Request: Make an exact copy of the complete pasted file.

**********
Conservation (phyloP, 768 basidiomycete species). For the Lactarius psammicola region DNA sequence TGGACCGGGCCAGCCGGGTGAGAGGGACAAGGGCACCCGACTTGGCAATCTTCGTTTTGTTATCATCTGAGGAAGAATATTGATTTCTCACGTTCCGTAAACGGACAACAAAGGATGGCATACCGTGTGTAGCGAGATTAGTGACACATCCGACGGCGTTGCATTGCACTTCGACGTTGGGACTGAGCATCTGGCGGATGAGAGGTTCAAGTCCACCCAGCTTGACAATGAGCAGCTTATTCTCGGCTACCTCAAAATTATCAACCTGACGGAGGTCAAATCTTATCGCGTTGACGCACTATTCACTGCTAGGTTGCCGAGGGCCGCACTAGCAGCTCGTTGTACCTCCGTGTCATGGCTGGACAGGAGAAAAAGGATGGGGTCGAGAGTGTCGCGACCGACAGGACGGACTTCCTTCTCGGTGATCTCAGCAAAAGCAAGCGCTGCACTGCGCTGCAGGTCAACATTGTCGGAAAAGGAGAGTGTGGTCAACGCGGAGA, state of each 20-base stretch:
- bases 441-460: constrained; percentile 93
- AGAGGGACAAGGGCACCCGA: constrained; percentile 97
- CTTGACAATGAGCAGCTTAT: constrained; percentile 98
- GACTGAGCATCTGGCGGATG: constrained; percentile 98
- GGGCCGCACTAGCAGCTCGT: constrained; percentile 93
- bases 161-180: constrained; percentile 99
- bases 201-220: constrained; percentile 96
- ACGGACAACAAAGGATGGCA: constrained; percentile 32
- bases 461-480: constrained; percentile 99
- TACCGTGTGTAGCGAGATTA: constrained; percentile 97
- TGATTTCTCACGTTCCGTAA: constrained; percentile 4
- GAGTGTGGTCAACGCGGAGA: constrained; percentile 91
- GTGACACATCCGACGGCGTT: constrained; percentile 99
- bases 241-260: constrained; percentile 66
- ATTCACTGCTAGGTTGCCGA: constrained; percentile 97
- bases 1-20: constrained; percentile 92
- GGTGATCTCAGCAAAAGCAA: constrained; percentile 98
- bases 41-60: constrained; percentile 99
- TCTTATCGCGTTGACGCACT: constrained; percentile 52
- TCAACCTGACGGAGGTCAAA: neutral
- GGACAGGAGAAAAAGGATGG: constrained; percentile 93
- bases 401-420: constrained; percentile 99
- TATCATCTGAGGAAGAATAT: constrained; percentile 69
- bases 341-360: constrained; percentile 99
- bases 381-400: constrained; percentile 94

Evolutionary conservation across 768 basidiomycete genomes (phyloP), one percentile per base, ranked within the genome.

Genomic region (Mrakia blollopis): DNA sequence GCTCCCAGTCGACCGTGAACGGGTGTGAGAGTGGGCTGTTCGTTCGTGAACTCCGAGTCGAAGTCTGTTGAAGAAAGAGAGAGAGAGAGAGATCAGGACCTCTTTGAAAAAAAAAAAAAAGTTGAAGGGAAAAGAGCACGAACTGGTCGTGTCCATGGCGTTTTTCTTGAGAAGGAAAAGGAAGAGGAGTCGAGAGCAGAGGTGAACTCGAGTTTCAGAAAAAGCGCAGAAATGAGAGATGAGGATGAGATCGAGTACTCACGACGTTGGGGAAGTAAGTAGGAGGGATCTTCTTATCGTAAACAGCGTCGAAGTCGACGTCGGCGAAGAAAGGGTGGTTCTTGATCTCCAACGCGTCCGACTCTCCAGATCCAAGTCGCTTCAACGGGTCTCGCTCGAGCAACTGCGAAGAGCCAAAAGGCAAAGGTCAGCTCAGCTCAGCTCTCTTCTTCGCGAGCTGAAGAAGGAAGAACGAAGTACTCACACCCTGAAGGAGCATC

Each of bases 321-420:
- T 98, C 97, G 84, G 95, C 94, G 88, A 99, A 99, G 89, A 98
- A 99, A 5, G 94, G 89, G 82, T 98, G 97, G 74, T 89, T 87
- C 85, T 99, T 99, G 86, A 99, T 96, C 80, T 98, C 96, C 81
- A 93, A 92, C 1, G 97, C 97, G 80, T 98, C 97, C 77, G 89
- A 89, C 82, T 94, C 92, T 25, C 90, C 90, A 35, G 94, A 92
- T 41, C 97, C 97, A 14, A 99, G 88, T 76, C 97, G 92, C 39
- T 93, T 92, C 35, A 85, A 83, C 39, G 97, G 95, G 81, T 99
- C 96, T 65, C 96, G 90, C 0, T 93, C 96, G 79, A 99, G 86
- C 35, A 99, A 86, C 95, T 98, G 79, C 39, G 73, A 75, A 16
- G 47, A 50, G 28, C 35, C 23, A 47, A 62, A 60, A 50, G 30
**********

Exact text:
Conservation (phyloP, 768 basidiomycete species). For the Lactarius psammicola region DNA sequence TGGACCGGGCCAGCCGGGTGAGAGGGACAAGGGCACCCGACTTGGCAATCTTCGTTTTGTTATCATCTGAGGAAGAATATTGATTTCTCACGTTCCGTAAACGGACAACAAAGGATGGCATACCGTGTGTAGCGAGATTAGTGACACATCCGACGGCGTTGCATTGCACTTCGACGTTGGGACTGAGCATCTGGCGGATGAGAGGTTCAAGTCCACCCAGCTTGACAATGAGCAGCTTATTCTCGGCTACCTCAAAATTATCAACCTGACGGAGGTCAAATCTTATCGCGTTGACGCACTATTCACTGCTAGGTTGCCGAGGGCCGCACTAGCAGCTCGTTGTACCTCCGTGTCATGGCTGGACAGGAGAAAAAGGATGGGGTCGAGAGTGTCGCGACCGACAGGACGGACTTCCTTCTCGGTGATCTCAGCAAAAGCAAGCGCTGCACTGCGCTGCAGGTCAACATTGTCGGAAAAGGAGAGTGTGGTCAACGCGGAGA, state of each 20-base stretch:
- bases 441-460: constrained; percentile 93
- AGAGGGACAAGGGCACCCGA: constrained; percentile 97
- CTTGACAATGAGCAGCTTAT: constrained; percentile 98
- GACTGAGCATCTGGCGGATG: constrained; percentile 98
- GGGCCGCACTAGCAGCTCGT: constrained; percentile 93
- bases 161-180: constrained; percentile 99
- bases 201-220: constrained; percentile 96
- ACGGACAACAAAGGATGGCA: constrained; percentile 32
- bases 461-480: constrained; percentile 99
- TACCGTGTGTAGCGAGATTA: constrained; percentile 97
- TGATTTCTCACGTTCCGTAA: constrained; percentile 4
- GAGTGTGGTCAACGCGGAGA: constrained; percentile 91
- GTGACACATCCGACGGCGTT: constrained; percentile 99
- bases 241-260: constrained; percentile 66
- ATTCACTGCTAGGTTGCCGA: constrained; percentile 97
- bases 1-20: constrained; percentile 92
- GGTGATCTCAGCAAAAGCAA: constrained; percentile 98
- bases 41-60: constrained; percentile 99
- TCTTATCGCGTTGACGCACT: constrained; percentile 52
- TCAACCTGACGGAGGTCAAA: neutral
- GGACAGGAGAAAAAGGATGG: constrained; percentile 93
- bases 401-420: constrained; percentile 99
- TATCATCTGAGGAAGAATAT: constrained; percentile 69
- bases 341-360: constrained; percentile 99
- bases 381-400: constrained; percentile 94

Evolutionary conservation across 768 basidiomycete genomes (phyloP), one percentile per base, ranked within the genome.

Genomic region (Mrakia blollopis): DNA sequence GCTCCCAGTCGACCGTGAACGGGTGTGAGAGTGGGCTGTTCGTTCGTGAACTCCGAGTCGAAGTCTGTTGAAGAAAGAGAGAGAGAGAGAGATCAGGACCTCTTTGAAAAAAAAAAAAAAGTTGAAGGGAAAAGAGCACGAACTGGTCGTGTCCATGGCGTTTTTCTTGAGAAGGAAAAGGAAGAGGAGTCGAGAGCAGAGGTGAACTCGAGTTTCAGAAAAAGCGCAGAAATGAGAGATGAGGATGAGATCGAGTACTCACGACGTTGGGGAAGTAAGTAGGAGGGATCTTCTTATCGTAAACAGCGTCGAAGTCGACGTCGGCGAAGAAAGGGTGGTTCTTGATCTCCAACGCGTCCGACTCTCCAGATCCAAGTCGCTTCAACGGGTCTCGCTCGAGCAACTGCGAAGAGCCAAAAGGCAAAGGTCAGCTCAGCTCAGCTCTCTTCTTCGCGAGCTGAAGAAGGAAGAACGAAGTACTCACACCCTGAAGGAGCATC

Each of bases 321-420:
- T 98, C 97, G 84, G 95, C 94, G 88, A 99, A 99, G 89, A 98
- A 99, A 5, G 94, G 89, G 82, T 98, G 97, G 74, T 89, T 87
- C 85, T 99, T 99, G 86, A 99, T 96, C 80, T 98, C 96, C 81
- A 93, A 92, C 1, G 97, C 97, G 80, T 98, C 97, C 77, G 89
- A 89, C 82, T 94, C 92, T 25, C 90, C 90, A 35, G 94, A 92
- T 41, C 97, C 97, A 14, A 99, G 88, T 76, C 97, G 92, C 39
- T 93, T 92, C 35, A 85, A 83, C 39, G 97, G 95, G 81, T 99
- C 96, T 65, C 96, G 90, C 0, T 93, C 96, G 79, A 99, G 86
- C 35, A 99, A 86, C 95, T 98, G 79, C 39, G 73, A 75, A 16
- G 47, A 50, G 28, C 35, C 23, A 47, A 62, A 60, A 50, G 30